Reduce, Reuse, Recycle
Recycling is great. But reducing your waste in the first place is an even better way to put the lid on your trash and conserve resources. By focusing on waste at home, work, or school, you help significantly lower carbon emissions and other environmental impacts associated with extracting virgin materials, manufacturing products, and waste disposal.
Click here for a one-page summary of waste prevention, composting, reuse, and recycling resources for Lake Oswego residents and businesses.
What Is Waste Prevention?
Waste prevention is reducing the amount of solid waste we make that would need to be recycled or put into the garbage. Waste prevention means using fewer materials to do the same job, buying and using products containing recycled materials, reusing materials before they get recycled or thrown away, and purchasing products that use less materials and energy.
Here are some waste prevention ideas for your household or business:
- Buy in bulk or choose the larger size. Avoid purchasing items with excessive or hard-to-recycle packaging.
- Choose products and containers with recycled content. For paper products, chose those with the highest "post-consumer" recycled content.
- Carry a reusable cup or mug. At your business, provide durable dishware for customers and employees.
- Use cloth napkins, sponges, and dishcloths instead of the paper alternatives.
- Use cloth bags for shopping or reuse brown paper bags.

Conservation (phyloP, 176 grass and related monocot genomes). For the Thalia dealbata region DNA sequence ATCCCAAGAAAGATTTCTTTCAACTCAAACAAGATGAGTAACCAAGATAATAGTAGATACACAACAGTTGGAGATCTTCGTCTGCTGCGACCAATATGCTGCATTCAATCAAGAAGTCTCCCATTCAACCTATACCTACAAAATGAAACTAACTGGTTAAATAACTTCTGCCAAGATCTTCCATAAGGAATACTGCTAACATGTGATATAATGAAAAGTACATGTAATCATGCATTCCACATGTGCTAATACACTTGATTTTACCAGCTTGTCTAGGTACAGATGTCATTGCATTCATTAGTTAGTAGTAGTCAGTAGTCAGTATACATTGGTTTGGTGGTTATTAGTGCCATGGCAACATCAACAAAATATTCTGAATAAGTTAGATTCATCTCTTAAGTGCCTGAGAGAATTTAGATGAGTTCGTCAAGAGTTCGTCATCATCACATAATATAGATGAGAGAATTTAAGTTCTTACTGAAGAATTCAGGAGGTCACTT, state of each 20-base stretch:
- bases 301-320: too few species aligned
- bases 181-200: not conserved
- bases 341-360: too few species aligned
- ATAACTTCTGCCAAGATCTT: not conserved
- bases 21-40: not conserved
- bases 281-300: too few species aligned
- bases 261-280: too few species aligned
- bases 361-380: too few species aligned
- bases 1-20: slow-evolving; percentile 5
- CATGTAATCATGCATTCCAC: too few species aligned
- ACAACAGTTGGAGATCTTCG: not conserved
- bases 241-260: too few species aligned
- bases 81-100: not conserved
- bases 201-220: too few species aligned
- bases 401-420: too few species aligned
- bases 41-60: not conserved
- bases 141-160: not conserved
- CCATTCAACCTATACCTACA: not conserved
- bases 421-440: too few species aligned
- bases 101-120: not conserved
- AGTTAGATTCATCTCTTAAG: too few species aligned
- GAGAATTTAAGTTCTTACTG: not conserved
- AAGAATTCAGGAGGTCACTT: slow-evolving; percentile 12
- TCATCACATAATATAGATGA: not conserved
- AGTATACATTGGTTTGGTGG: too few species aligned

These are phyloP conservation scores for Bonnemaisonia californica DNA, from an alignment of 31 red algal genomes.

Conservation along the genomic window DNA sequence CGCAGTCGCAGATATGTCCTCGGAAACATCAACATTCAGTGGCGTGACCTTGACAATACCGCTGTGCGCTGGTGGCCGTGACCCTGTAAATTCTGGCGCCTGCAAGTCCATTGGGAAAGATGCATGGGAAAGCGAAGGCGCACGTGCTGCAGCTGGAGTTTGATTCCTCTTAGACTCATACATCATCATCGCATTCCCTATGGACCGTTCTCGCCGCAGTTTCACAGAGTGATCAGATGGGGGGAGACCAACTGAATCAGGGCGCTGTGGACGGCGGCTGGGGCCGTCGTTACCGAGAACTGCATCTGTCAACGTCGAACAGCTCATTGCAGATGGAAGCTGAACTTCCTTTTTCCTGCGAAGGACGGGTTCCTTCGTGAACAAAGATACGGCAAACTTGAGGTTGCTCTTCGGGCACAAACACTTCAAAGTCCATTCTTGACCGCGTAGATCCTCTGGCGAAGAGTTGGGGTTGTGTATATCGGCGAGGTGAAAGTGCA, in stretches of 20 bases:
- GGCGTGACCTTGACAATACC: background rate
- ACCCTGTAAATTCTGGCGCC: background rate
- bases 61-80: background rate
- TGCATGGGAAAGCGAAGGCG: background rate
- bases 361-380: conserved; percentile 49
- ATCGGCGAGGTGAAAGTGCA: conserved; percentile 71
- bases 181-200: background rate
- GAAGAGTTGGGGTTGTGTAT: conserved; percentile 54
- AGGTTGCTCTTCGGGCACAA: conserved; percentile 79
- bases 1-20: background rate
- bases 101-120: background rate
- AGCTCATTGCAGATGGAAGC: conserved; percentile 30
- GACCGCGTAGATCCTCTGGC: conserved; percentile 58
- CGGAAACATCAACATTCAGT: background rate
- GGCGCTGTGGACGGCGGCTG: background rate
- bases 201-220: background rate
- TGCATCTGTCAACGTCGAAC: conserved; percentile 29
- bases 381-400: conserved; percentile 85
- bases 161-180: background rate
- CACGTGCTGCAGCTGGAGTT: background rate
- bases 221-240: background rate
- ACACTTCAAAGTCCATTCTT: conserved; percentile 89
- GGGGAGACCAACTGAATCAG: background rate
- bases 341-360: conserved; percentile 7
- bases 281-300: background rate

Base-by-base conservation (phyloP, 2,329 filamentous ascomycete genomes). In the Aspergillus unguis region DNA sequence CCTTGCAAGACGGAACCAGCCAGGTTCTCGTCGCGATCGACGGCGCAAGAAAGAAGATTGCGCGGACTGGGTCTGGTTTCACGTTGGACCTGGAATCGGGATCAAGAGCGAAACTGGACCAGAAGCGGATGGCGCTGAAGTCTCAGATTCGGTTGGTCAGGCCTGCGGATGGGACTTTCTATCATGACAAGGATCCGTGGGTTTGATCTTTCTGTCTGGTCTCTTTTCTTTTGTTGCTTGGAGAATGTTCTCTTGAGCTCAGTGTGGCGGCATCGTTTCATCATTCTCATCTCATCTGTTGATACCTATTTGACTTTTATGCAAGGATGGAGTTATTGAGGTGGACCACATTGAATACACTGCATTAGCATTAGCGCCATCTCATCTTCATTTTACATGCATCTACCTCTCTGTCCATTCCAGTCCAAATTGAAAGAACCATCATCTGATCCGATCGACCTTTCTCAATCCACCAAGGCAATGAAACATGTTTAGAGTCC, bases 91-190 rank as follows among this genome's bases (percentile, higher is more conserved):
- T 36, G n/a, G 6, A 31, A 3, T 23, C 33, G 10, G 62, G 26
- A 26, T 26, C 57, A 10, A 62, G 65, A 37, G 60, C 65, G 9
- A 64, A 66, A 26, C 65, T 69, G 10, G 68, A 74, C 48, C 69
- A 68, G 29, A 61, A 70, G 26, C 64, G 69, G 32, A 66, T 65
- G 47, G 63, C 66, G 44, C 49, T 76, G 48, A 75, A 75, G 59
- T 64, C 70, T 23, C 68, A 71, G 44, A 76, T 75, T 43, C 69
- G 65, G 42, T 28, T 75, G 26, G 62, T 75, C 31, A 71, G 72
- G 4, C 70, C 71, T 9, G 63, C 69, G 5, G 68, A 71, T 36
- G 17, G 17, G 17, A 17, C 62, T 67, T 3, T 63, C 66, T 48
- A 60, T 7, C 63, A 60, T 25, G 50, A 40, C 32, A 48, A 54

- Buy quality durable goods; they last longer.
- Borrow, rent, or share items used infrequently, like ladders, carpet cleaners, and roto-tillers.
- Take action to reduce unwanted mail. Follow the easy Say No To Junk Mail steps outlined by Metro to start on your path to a junk mail-free future.
When It Comes to Drinking Water, 'Reduce First, Then Recycle'
If you think it makes more sense to drink tap water in reusable bottles rather than to keep buying bottled water and recycling the containers, you’re absolutely right.
A DEQ analysis of drinking water delivery systems confirms that it’s best to reduce or reuse first, then recycle. The DEQ study compared dozens of scenarios and examined a range of environmental effects across the entire life cycle of single-use, five-gallon reusable and tap water delivery methods. Among the conclusions:
- Buying and then recycling a typical bottle of water reduces energy consumption by 24 percent and greenhouse gas emissions by 16 percent over the entire life cycle, compared to buying then throwing way the same water bottle.
- However, consuming the same quantity of water from the tap in a reusable bottle reduces energy consumption by 85 percent and greenhouse gases by 79 percent (compared to buying bottled water and disposing of each bottle).
"The most important message for consumers is: reduce first, then recycle," says DEQ solid waste policy analyst David Allaway. "Drinking tap water and recycling single-use bottles are equally effective ways of keeping waste out of landfills and incinerators, but DEQ’s study shows that most effects on the environment from bottled water occur from manufacturing and transportation, not disposal … If you have single-use water bottles, please recycle them. But it’s better to avoid them in the first place."
What Happens After Your Recyclables Leave the Curb?
Have you ever wondered what happens to the paper, cans, glass and other material you put in your recycling containers? To find out, take a look at this short video presented by Metro.